Last month, Stephen Kellogg and The Sixers (Kit “Goose” Karlson, Brian “Boots” Factor, and Sam “Steamer” Getz) released their fifth studio album, Gift Horse. It’s the band’s second release with Vanguard Records.
“There’s the old saying, ‘Don’t look a gift horse in the mouth,’ which translated as showing appreciation for what you have,” Kellogg commented in the band’s press release.
“That’s exactly what this record’s about – appreciation that I have a job right now in 2011, with all that’s going on economically in our country; appreciation for my family, because there’s nothing that I value more; and appreciation of America in general.”
Produced by Mark Weinberg, the songs on Gift Horse have a classic rock, almost Americana kind of vibe about them. You can tell by just how these songs were written from personal anecdotes. The entire album plays out like a collective book of stories on life and family.
Kellogg has taken his storyteller writing style and really captured moments within his life and turned them into meaningful music. This is demonstrated on tracks like the uptempo “1993,” which is the story of how he and wife met and fell in love and “Noelle, Noelle,” which is written in admiration of his daughter, which is probably the sweetest song on the record. In songs such as “Gravity” and “Roots and Wings,” Kellogg sings of lessons learned from his family.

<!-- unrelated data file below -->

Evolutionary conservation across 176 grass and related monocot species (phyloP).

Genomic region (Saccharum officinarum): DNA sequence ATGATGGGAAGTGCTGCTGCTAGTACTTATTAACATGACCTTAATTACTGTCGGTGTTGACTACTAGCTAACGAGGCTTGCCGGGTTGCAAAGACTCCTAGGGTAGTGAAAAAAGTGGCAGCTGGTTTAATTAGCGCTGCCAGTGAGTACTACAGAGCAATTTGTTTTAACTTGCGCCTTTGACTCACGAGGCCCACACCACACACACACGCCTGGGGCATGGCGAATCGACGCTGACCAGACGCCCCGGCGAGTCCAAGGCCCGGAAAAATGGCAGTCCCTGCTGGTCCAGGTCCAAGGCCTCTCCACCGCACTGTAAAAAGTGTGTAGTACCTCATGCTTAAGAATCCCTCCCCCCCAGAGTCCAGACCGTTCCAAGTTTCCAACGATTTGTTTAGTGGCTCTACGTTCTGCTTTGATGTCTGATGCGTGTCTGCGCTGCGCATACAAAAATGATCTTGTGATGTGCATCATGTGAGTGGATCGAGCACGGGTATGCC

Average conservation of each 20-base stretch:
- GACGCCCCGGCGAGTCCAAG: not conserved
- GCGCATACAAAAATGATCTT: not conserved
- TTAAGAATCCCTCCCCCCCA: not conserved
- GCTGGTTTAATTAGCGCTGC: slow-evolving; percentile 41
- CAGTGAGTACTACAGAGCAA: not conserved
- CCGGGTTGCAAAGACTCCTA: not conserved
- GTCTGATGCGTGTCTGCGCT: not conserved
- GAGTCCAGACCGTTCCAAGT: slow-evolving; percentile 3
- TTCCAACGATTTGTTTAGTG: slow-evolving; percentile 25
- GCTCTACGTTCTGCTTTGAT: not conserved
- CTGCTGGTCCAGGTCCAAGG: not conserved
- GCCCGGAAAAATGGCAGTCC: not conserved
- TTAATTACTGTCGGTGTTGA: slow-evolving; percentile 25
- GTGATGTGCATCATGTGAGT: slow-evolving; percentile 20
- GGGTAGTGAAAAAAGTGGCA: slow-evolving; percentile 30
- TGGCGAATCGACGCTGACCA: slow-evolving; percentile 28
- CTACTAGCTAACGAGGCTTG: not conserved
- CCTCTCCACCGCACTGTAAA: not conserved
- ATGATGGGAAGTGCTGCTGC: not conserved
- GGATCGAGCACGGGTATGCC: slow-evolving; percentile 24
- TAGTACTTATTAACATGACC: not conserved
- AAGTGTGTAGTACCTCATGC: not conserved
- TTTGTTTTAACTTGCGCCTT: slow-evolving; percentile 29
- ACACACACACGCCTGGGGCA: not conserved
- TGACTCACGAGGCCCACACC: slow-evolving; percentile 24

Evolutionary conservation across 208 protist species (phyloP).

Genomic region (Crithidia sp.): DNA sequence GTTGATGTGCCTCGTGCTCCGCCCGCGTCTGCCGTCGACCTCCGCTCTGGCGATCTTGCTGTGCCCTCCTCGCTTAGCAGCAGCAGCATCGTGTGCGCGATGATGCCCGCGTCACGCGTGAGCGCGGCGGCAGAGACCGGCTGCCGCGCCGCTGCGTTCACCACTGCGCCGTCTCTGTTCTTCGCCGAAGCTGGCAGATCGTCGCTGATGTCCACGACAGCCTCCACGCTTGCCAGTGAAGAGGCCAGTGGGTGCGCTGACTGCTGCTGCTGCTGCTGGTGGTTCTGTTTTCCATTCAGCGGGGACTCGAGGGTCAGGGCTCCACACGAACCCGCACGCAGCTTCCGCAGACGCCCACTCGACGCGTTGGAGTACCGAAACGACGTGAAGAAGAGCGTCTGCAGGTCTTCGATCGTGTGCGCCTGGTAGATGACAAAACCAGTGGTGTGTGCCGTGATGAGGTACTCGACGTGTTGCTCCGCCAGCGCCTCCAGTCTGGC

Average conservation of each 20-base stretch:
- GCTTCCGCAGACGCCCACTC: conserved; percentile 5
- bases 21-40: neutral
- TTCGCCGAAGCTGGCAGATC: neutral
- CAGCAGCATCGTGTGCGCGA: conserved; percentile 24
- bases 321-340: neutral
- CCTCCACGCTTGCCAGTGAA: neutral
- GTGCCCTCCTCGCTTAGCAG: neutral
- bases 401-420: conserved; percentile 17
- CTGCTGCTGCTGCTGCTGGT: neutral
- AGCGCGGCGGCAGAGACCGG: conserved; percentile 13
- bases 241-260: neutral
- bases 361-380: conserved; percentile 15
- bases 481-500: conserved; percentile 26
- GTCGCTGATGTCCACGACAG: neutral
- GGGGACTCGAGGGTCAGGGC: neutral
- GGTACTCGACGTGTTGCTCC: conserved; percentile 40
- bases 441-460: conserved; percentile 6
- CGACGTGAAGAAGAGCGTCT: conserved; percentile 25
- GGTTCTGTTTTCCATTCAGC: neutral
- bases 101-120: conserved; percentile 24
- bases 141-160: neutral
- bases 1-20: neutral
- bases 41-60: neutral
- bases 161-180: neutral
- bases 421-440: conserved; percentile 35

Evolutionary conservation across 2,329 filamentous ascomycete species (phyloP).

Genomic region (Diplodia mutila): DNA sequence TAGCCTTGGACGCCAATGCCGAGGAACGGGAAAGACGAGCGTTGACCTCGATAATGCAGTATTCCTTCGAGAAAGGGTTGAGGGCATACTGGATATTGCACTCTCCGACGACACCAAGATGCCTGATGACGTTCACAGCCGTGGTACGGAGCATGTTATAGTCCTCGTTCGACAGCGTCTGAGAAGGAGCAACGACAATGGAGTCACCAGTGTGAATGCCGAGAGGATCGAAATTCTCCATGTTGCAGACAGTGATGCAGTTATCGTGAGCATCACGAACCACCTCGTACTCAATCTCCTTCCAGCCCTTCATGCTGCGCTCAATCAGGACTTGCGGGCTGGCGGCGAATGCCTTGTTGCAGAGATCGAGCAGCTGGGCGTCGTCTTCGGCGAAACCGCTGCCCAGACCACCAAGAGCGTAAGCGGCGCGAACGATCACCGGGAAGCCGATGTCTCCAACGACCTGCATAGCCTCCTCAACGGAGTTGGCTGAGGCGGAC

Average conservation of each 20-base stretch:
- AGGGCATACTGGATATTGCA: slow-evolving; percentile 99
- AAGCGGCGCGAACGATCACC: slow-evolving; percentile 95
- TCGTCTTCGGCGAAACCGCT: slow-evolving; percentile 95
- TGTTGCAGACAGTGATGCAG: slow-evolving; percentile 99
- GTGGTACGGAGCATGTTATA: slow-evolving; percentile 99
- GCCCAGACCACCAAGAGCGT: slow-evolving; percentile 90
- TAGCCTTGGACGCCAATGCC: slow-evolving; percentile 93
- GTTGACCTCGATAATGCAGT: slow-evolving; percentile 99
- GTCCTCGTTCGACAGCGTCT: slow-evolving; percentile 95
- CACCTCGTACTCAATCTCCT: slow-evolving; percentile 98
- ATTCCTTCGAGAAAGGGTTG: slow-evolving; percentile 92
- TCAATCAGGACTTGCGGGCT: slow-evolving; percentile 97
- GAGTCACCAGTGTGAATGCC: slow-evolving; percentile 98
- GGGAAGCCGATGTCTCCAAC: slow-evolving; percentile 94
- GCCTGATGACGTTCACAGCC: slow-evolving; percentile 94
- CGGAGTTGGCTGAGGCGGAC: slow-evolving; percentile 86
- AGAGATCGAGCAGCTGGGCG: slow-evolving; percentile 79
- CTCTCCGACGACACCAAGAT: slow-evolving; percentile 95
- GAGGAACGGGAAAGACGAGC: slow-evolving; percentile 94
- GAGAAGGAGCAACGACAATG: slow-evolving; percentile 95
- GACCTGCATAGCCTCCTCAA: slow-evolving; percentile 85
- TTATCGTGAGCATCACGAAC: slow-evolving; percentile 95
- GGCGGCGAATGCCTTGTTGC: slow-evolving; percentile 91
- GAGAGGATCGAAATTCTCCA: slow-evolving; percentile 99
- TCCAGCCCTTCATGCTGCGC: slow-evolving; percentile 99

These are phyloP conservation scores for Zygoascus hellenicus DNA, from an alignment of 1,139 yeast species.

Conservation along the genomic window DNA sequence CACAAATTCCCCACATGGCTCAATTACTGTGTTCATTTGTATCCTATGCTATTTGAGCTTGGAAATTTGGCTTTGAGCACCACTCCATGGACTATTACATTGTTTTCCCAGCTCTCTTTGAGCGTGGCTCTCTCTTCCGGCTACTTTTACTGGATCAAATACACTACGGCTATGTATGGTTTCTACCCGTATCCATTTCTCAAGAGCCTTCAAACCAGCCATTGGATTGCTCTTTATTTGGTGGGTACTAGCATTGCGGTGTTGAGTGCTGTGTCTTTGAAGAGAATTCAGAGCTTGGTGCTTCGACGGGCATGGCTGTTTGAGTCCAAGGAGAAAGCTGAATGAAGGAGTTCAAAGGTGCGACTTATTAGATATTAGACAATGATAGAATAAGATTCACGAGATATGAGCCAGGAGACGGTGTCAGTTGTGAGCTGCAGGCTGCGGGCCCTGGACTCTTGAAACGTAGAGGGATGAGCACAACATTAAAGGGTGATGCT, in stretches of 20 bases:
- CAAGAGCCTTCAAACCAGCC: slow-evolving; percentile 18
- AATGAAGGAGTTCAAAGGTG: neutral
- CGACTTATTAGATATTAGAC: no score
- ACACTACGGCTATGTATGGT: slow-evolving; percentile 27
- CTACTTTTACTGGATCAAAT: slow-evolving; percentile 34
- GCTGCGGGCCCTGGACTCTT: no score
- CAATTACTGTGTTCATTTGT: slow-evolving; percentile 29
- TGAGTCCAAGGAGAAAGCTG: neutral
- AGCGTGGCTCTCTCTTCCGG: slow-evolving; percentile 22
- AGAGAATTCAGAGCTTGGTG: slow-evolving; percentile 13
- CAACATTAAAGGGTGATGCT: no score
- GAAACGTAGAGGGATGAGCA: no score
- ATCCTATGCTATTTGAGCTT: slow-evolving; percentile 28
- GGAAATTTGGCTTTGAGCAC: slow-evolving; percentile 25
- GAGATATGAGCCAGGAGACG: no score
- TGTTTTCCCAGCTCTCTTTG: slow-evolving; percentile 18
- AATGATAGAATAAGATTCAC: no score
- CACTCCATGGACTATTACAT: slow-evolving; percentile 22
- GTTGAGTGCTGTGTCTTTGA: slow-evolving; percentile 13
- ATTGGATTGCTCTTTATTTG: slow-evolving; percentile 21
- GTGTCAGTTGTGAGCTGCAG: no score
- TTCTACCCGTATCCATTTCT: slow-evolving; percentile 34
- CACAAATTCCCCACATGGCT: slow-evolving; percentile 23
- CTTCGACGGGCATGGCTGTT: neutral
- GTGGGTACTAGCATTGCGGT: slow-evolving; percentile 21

Gift Horse’s lead single, “Gravity,” is an upbeat tune about enjoying and appreciating the life you have now, instead of worrying about what lies ahead. I like that the arrangment really fits the song; coming off lighthearted and fun and truly drawing that picture of leaving your woes at the door and enjoying what’s right in front of you.
“Roots and Wings” is one of my favorites on the record. The song speaks to doing the best you can with your kids, but when the time comes to let them off to explore the world, you handle the change as best you can. Arrangement-wise, the song has a very anthem feel to it; I can see it being a great track to hear performed live.